In our last post, we discussed classification in general, arguing that structured labeling helps businesses leverage more information with fewer resources. For the next couple of entries, we’re going to focus more specifically on semantic classification, which is eContext’s core specialty. eContext labels massive volumes of content by subject matter, so our clients can better manage and learn from their data without having to manually take stock of each individual item. These Twitter posts mention NFL players; this video is about Silicon Valley; this customer survey is focused on retail jewelry, etc, etc. As previously mentioned, our clients typically access our classification by way of the eContext API. Before digging deeper into concrete use cases, we thought we would answer a few of practical questions that come up when new clients use the API for the first time.
What does the eContext API actually do?
The eContext API allows subscribers to map their content to eContext’s Categories. A category could represent a thing, person, place, product, service, or an abstract concept. Categories are organized in a huge taxonomy that houses specific topics beneath broader ones; each category exists in a single location within this structure. A user submits a batch of content (such as a list of social posts or URLs) and receives, for each individual item, a list of corresponding categories that includes the following information:
- Category name
- Category ID
- Category path
- for example, the category path for “Breaking Bad” is Arts & Entertainment::Movies & Television::Movie & TV Products::TV::Drama TV Shows::Breaking Bad
- A few statistics on the category’s prevalence within recent social conversations
- the importance of the category within recent social conversations
- the percentage of conversations in the past 28 days that have been about the category
What are the different functions available through the eContext API?
Clients can make different classifications calls depending on the kind of data they need to label. This is because eContext uses different language processing for different types of content. The core classification functions of the API are:
- Classify/Text – The most basic functionality, designed for free-form text.
- Classify/Social – Used for social media posts and other user generated content. The language processing used for Classify/Social is optimized for short-to-medium length content, and also includes functionality to consider usernames and hashtags.
- Classify/Keywords – This function is optimized for very short text strings. While other calls can map content to multiple results, Classify/Keywords will give each keyword a single, best-possible category. This allows keywords to be bucketed into discrete groups without duplicates.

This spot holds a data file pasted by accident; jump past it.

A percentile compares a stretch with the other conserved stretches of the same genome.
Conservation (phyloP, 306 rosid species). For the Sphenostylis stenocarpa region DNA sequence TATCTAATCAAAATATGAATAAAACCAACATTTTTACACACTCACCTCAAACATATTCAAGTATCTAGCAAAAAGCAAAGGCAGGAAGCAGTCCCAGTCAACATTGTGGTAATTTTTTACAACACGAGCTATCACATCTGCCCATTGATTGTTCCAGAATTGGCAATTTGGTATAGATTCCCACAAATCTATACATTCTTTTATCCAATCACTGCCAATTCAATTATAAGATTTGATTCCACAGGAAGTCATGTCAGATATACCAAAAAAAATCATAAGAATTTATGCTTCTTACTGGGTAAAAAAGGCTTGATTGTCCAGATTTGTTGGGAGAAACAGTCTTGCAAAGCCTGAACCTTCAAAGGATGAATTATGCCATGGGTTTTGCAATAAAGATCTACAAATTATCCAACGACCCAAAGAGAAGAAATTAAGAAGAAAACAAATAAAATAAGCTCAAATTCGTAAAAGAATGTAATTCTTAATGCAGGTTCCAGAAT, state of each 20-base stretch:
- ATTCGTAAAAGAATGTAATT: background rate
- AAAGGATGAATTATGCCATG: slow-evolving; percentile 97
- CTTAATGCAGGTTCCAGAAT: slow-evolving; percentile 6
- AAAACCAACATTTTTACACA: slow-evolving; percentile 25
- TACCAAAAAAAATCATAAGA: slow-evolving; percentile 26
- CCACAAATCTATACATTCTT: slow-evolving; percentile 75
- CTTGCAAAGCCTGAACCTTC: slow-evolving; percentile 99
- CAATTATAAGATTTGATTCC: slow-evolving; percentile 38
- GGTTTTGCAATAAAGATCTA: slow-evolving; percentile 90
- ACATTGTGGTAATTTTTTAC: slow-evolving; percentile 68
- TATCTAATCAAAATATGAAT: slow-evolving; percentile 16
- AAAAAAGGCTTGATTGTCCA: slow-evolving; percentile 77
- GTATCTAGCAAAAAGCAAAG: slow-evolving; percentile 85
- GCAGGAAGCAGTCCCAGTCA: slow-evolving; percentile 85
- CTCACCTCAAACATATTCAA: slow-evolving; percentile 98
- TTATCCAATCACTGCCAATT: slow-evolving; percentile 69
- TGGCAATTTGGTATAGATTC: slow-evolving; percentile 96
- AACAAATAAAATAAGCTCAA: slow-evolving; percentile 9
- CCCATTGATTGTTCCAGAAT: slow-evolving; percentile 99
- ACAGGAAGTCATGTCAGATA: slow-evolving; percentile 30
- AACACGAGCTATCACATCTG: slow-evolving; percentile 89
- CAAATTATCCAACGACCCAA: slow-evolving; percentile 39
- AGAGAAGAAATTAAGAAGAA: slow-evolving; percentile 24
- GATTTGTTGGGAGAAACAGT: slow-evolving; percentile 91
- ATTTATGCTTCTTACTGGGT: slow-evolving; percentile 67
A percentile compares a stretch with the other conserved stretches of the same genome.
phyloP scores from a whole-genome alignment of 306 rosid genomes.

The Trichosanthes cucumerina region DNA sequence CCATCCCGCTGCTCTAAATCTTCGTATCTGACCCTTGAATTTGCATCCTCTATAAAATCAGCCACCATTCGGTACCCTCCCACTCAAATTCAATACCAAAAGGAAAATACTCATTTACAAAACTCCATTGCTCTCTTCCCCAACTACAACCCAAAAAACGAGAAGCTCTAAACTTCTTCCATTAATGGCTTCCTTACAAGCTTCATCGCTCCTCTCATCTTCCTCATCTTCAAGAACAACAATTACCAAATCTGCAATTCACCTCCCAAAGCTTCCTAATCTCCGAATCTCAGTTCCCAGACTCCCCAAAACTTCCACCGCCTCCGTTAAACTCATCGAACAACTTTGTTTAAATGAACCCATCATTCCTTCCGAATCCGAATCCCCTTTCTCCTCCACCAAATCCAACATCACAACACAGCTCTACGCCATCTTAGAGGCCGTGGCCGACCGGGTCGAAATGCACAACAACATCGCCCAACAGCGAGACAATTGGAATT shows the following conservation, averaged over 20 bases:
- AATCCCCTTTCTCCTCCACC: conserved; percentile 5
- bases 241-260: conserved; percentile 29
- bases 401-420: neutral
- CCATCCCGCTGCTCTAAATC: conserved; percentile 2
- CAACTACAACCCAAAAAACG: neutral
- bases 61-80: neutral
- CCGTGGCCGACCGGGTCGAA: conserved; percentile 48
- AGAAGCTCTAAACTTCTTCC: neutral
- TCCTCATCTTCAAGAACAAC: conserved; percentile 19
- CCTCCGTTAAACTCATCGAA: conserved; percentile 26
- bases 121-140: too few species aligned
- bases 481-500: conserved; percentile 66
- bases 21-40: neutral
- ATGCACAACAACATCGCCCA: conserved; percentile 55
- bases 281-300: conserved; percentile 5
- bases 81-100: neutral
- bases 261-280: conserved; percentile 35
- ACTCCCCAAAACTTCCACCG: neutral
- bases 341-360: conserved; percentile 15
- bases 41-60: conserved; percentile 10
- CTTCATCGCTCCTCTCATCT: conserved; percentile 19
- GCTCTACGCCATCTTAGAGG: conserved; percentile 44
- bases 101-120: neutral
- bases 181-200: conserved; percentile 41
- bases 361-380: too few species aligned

- Classify/URL – Users submit a list of URLs and eContext labels the topics that appear on each of those web pages. Our processing method ignores advertising and other irrelevant elements, focusing only on the core content of the page.
- Classify/HTML – An alternative to Classify/URL, this call allows users to hand-select which page elements are to be classified.
In addition, the eContext API offers a few ancillary functions, allowing users to see a list of eContext’s top-tier categories, obtain keywords that have been pre-mapped to individual categories, and check their own usage information. For a more tech-oriented guide to the eContext API, feel free to check out our documentation.
What can I do with eContext Classifications?
It depends on your goals, but broadly speaking, applications for semantic classification can be divided into two groups: utility and insight. UTILITY APPLICATIONS: eContext classifications are used to facilitate some other (usually automated) process. Examples include:
- tagging browseable content for intuitive navigation, related content suggestions, etc.
- deriving user profiles that can be used to automate personalization
- organizing data in CRM so an organization can quickly source information by topic
- automatic content filtering for improved relevance and/or brand safety
INSIGHT APPLICATIONS: eContext classifications are used to analyze large-scale digital activity, typically for marketing and research purposes. Examples include:
- discovering the distinctive interests of a target audience
- identifying optimal channels for efficient media buying
- content ideation to publish media that resonates with consumers
Of course, many of our clients use eContext in ways that combine these “utility” and “insight” benefits. For instance, an online retailer might classify product descriptions so they’re easier to search, but can also get the added value of topic-by-topic conversion stats. In customer service, classification can help dispatch tickets to the best representative, but it can also help the company analyze the kinds of problems their users are experiencing. Check back soon for an in-depth look at how clients are putting eContext to use.[/vc_column_text][/vc_column][/vc_row]